I recently spoke with Tess Makovesky, author of All Due Respect’s latest, Gravy Train, a raucous ride through Birmingham’s back streets with a cast of lowlife characters all clamoring for 80,0000 pounds.
All Due Respect: How did you first become involved in crime fiction?
Tess Makovesky: Pretty early if you include reading, since I came across a secret stash of crime classics (Agatha Christie, Ngaio Marsh, Dorothy L Sayers etc) in the bottom of my grandmother’s dressing table, and devoured the lot!
After that, I discovered crime on TV and loved all the old UK gems like Dr Finlay’s Case Book, Z Cars, and Softly Softly Task Force, followed by slicker but more violent 1980s contributions like The Sweeney and The Professionals, and lighter fare such as Ian Ogilvy’s version of The Saint.
All of that combined to inspire a love of crime fiction in general, and dark, gritty but at the same time humorous crime fiction in particular. And when I started writing, I naturally gravitated to the genre and style I enjoyed and was familiar with.
In terms of a writing ‘break’, you can probably thank Byker Books, an independent UK crime publisher who specialised in what they called ‘industrial strength fiction’ and published a series of anthologies of short dark crime stories. I was lucky to have stories accepted in three of the six ‘Radgepacket’ books, and that opened a door for me into the world of indie crime publishing. After that I managed to get short stories in the likes of Shotgun Honey, Pulp Metal Magazine and Out of the Gutter Online, as well as various anthologies, and the rest is history…
ADR: Gravy Train’s narrative rotates between several different characters. Did you find this style of narration challenging?
TM: If anything I find it easier than a straightforward, chronological narrative from a single character’s point of view. Because I specialise in short stories, I can build a longer work up in layers from a series of what are effectively short stories in their own right. Each has its own character(s), its own point of view, and in many cases finishes on a mild cliffhanger, just as a standalone story would. The only difference is that they’re all linked, and all develop the overall story arc in some way.
The only difficulty was in making it obvious which character each chapter was about without just throwing an ‘As you know, Bob’ (or Sandra, or Todd) into the first line. I tried to do this by changing the tone (and in some cases, even the style) of the narration to match the character. So for instance, Ball is quite ‘prissy’, Todd swears a lot (and I mean a lot!), and Sandra’s chapters were done in a pacey first person point of view which helped to define her as the main character.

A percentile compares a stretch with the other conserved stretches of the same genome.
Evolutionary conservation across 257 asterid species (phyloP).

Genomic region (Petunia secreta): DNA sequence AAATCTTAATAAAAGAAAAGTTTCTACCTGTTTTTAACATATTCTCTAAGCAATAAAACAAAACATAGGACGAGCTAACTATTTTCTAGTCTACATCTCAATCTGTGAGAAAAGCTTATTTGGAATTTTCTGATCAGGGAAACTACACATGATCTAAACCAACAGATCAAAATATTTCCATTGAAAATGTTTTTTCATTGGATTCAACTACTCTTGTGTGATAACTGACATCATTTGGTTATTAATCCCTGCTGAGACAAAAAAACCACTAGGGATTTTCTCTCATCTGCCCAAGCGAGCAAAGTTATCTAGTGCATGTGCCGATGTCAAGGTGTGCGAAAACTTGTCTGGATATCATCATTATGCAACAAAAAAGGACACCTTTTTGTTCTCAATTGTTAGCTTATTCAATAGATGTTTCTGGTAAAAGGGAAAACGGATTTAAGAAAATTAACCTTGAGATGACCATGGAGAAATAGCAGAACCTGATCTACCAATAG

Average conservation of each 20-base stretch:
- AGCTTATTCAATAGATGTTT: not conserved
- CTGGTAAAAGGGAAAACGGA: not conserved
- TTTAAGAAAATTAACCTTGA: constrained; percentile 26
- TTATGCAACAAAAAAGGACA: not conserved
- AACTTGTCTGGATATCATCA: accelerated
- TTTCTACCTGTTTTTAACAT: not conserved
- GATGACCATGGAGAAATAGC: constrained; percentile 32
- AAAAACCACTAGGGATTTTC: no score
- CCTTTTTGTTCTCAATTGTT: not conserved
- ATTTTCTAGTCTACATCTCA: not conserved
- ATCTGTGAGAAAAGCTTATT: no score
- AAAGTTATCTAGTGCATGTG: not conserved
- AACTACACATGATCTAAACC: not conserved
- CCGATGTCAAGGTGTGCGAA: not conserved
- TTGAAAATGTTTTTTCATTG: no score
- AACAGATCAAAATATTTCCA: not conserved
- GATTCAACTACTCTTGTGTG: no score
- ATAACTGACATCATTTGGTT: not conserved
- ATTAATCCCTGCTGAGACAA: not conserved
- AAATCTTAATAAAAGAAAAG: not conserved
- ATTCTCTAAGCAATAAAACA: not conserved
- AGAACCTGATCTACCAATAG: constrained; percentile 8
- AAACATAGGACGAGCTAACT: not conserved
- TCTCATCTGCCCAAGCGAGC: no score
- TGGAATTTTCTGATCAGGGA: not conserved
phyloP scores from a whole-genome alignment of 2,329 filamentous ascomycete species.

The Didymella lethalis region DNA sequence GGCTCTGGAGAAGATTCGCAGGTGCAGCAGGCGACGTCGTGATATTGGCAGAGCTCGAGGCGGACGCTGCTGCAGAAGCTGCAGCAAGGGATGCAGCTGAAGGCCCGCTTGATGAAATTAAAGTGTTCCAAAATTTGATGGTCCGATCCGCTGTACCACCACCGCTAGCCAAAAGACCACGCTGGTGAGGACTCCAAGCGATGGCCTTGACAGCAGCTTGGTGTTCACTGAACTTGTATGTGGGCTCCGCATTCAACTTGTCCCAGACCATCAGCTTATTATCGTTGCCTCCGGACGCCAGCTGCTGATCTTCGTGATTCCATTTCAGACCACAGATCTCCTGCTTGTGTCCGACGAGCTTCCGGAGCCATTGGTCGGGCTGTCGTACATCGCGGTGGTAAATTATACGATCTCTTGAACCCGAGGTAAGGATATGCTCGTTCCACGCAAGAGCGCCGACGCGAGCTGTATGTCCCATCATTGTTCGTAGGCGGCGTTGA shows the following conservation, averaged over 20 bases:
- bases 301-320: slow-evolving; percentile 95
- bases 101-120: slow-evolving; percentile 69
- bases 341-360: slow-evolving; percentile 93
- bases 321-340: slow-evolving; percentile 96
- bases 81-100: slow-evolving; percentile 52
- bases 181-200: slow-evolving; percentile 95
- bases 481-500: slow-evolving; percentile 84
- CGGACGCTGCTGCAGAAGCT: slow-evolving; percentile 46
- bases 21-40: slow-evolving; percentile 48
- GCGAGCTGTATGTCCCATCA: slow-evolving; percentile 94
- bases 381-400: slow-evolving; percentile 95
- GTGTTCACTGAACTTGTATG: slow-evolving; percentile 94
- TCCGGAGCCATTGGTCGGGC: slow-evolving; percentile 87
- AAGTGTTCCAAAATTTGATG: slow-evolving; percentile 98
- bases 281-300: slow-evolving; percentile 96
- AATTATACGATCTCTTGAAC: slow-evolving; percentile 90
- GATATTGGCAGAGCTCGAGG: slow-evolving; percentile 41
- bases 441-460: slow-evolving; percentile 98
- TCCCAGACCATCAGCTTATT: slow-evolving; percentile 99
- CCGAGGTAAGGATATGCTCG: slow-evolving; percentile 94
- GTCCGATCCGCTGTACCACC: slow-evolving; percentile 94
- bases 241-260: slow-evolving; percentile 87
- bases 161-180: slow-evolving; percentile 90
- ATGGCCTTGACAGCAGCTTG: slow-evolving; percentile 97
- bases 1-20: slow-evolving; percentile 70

My current work in progress is in a more conventional format, but I’m hoping to return to the multi-character approach in future works.
ADR: One of the aspects of Gravy Train that appealed to me right away was its focus on everyday characters–a bartender, low-level thieves, a criminal informant. Why write about these folks instead of secret agents and the fabulously wealthy?
TM: There’s two main reasons for this, I think. The first is the old thing about writing what you know, and I don’t know all that many spies or billionaires! Which sounds flippant, but I wouldn’t be great at writing about characters like that and still keeping it real, or believable.
And that’s very much the second reason. My stuff may seem a bit bonkers at times but it’s very much grounded in reality and I try to make sure that my characters are real people in their own way. Quite often they’re based on aspects of people I’ve actually met – shop assistants, passing acquaintances, former colleagues – and I understand them well enough to know how they’re likely to react in a given set of circumstances. So if someone threatens them, or splits up with them, or nicks a bag of money they’ve only just acquired, I’ve got a fair idea what they will do. And that makes the process of writing about them easier.
And then, of course, there’s the thought that if someone really was as wealthy as that they’d be able to buy their way out of trouble, which could make for a very short book…
ADR: Gravy Train has a wonderful sense of place and represents a specific British sub-culture well. Who are some other UK authors you’d recommend who capture particular parts of the country well?
TM: Ian Rankin has always done a great job of locating his books in Edinburgh, to the point where you can now go on tours of the landmarks he writes about. Likewise with Colin Dexter (the Inspector Morse series), who is superb at capturing the ‘town and gown’ culture of the university city of Oxford.
One of my favourites is Peter May, who sets his books on the Hebridean island of Lewis, and describes not just the wild scenery but also the clash between traditional and modern ways of life. I also love Jay Stringer’s Sam Ireland series, which is set against the backdrop of Glasgow’s gangster culture and has a similar vein of dark humour as my own writing.
Closer to home is something of a hero of mine – Joel Lane. Sadly, he passed away a few years ago, but his brilliant noir novels were set in some of Birmingham’s more bohemian suburbs – including Moseley, where I lived for many years and where Ballsy McBollockface runs his criminal empire from! Joel did a fantastic job of describing the arts and music culture, the venues, the ‘underground’ bars, the bourgeois surface but also the sleaze – and helped provide some of the inspiration behind ‘Gravy Train’.